NIST SP 800 is a series of documents that not only detail cyberthreat prevention practices, but also consider and showcase feasibility and cost-effectiveness of the suggested standards.
Although these standards are voluntary, maintenance and implementation of the standards would likely stave off or at least help prevent liability in the event of a data security breach.
Compliance with the NIST SP 800 series is not as intimidating as it may first appear. For instance, NIST 800-171 covers the secure sharing of information. Federal Computer Week boils compliance with NIST 800-171 down to seven essential steps.
Adjusting the language of the guidelines away from government specific applications, and to suit the needs of law firms, gives you the following list:
- Identify systems that contain sensitive information
- Separate sensitive information from more benign information
- Limit access of sensitive information only to authorized employees
- Encrypt all data, including sensitive information
- Monitor access to sensitive information
- Regularly train and retrain employees on cybersecurity best practices
- Regularly conduct security assessments of all systems
Although more detailed examination may be required by some law firms whose needs are greater, many law firms would be well-suited to at least implement and then regularly refresh the simplified list above.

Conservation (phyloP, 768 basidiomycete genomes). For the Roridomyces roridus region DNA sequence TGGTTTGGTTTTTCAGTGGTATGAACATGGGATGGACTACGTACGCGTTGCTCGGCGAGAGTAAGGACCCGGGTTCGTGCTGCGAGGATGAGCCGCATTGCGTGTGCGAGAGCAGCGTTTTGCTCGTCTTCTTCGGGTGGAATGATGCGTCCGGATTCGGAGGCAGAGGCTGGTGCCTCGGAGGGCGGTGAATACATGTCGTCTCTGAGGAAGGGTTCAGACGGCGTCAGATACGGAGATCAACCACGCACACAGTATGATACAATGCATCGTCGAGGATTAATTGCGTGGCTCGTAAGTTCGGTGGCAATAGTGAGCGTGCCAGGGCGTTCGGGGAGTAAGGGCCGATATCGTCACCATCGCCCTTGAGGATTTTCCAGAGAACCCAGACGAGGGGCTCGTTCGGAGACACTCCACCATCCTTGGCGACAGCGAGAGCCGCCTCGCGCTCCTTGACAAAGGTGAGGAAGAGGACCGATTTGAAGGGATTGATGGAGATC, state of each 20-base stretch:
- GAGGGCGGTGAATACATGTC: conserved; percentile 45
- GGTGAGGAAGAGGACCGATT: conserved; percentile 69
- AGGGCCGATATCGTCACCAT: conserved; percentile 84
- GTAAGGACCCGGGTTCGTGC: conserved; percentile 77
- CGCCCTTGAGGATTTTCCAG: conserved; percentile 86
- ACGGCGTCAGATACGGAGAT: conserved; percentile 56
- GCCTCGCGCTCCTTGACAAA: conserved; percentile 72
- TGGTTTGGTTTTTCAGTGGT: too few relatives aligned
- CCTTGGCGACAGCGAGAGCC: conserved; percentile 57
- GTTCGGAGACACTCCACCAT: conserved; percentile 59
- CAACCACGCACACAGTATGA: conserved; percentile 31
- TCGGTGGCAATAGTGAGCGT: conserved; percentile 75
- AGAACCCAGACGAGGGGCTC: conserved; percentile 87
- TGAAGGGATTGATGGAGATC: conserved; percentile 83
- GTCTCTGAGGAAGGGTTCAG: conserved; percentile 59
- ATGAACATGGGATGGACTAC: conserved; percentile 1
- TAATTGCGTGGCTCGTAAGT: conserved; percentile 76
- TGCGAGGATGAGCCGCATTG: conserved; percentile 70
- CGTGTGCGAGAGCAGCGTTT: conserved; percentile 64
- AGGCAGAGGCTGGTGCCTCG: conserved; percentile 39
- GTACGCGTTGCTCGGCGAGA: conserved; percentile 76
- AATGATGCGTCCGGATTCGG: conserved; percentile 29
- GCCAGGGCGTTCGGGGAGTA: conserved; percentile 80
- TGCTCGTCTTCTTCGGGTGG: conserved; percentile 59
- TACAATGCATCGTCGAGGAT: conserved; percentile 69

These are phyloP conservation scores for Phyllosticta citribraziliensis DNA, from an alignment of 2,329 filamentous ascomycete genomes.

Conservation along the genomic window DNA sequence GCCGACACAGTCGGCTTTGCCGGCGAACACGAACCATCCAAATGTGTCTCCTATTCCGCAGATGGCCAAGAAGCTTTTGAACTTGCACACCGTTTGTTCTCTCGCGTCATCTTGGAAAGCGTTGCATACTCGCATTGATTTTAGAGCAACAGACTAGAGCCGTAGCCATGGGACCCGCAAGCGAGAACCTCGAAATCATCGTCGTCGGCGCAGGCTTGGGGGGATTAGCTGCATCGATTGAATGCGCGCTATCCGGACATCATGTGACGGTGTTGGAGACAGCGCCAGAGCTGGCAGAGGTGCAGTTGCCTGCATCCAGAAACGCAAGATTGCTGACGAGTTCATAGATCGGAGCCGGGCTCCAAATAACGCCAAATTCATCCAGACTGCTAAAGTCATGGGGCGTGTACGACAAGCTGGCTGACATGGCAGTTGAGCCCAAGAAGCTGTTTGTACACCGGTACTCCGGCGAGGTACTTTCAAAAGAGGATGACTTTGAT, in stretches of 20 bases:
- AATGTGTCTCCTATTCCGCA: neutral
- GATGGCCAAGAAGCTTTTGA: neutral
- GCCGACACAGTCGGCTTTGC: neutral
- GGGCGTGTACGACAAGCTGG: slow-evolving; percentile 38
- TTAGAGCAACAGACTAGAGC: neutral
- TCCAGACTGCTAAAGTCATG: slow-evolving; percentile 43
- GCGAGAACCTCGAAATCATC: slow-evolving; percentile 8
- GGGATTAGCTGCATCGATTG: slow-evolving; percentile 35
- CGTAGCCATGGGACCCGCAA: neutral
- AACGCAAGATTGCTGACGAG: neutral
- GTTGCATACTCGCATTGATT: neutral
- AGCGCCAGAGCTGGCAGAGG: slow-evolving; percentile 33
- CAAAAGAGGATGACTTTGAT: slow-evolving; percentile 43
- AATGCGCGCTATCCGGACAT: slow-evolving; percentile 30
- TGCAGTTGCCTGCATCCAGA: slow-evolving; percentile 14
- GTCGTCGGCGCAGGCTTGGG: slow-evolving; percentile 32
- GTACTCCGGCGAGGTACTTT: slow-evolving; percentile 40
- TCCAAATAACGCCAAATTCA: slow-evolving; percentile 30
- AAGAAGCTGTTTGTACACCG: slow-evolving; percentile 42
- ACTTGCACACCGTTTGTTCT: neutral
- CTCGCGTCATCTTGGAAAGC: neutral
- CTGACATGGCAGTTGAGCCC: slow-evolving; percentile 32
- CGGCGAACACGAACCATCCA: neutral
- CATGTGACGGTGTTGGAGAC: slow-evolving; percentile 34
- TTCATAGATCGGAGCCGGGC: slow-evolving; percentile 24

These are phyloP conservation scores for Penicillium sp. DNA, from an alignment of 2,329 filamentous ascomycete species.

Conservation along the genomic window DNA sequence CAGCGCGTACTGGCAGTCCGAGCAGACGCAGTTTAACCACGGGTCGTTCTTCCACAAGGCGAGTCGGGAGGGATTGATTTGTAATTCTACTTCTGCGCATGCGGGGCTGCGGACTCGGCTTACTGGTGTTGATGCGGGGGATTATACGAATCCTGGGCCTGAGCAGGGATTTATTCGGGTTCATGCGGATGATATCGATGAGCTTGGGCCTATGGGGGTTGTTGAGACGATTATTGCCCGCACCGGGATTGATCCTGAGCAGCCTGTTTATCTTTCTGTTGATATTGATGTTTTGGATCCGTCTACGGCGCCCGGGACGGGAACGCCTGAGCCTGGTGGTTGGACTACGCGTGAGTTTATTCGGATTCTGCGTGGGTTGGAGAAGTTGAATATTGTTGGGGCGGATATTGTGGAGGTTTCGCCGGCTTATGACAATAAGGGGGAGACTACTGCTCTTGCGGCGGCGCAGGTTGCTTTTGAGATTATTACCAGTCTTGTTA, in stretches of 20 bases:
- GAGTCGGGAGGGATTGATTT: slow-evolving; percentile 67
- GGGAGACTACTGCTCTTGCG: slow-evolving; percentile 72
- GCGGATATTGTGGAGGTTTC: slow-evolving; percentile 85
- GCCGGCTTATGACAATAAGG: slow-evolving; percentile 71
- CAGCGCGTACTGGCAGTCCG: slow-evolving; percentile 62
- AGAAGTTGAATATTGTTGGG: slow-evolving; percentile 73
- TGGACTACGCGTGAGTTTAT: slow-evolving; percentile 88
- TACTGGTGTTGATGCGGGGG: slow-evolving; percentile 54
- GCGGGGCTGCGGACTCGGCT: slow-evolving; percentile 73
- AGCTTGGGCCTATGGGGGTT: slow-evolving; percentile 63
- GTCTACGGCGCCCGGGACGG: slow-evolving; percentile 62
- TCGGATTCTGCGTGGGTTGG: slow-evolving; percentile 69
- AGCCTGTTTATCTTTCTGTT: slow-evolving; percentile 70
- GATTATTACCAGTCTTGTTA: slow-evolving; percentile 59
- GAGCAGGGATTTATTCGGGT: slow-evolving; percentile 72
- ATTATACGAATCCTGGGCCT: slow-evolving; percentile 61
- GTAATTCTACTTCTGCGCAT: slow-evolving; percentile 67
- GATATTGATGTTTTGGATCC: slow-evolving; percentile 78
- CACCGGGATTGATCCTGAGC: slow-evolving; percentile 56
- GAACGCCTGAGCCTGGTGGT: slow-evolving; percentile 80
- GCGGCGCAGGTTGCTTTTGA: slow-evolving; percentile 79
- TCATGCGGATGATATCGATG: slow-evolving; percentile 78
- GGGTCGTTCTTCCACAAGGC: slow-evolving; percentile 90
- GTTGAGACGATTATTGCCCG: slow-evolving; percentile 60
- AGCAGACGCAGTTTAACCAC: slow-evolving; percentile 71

The practical benefits of advancing technology are becoming increasingly clear.
For example, automation is easing the burden of time-intensive and repetitive tasks like billing and research.
As helpful as automation and other applications can be, if the applications do not comply with cybersecurity best practices, they become security risks in and of themselves. Stated differently, non-compliant legal applications can be more trouble than they are worth.
Choosing legal apps that themselves comply with NIST or other well-established cybersecurity standards is a prudent step to maintaining digital protection.
This article was first published in Law Technology Today on 6/13/2019.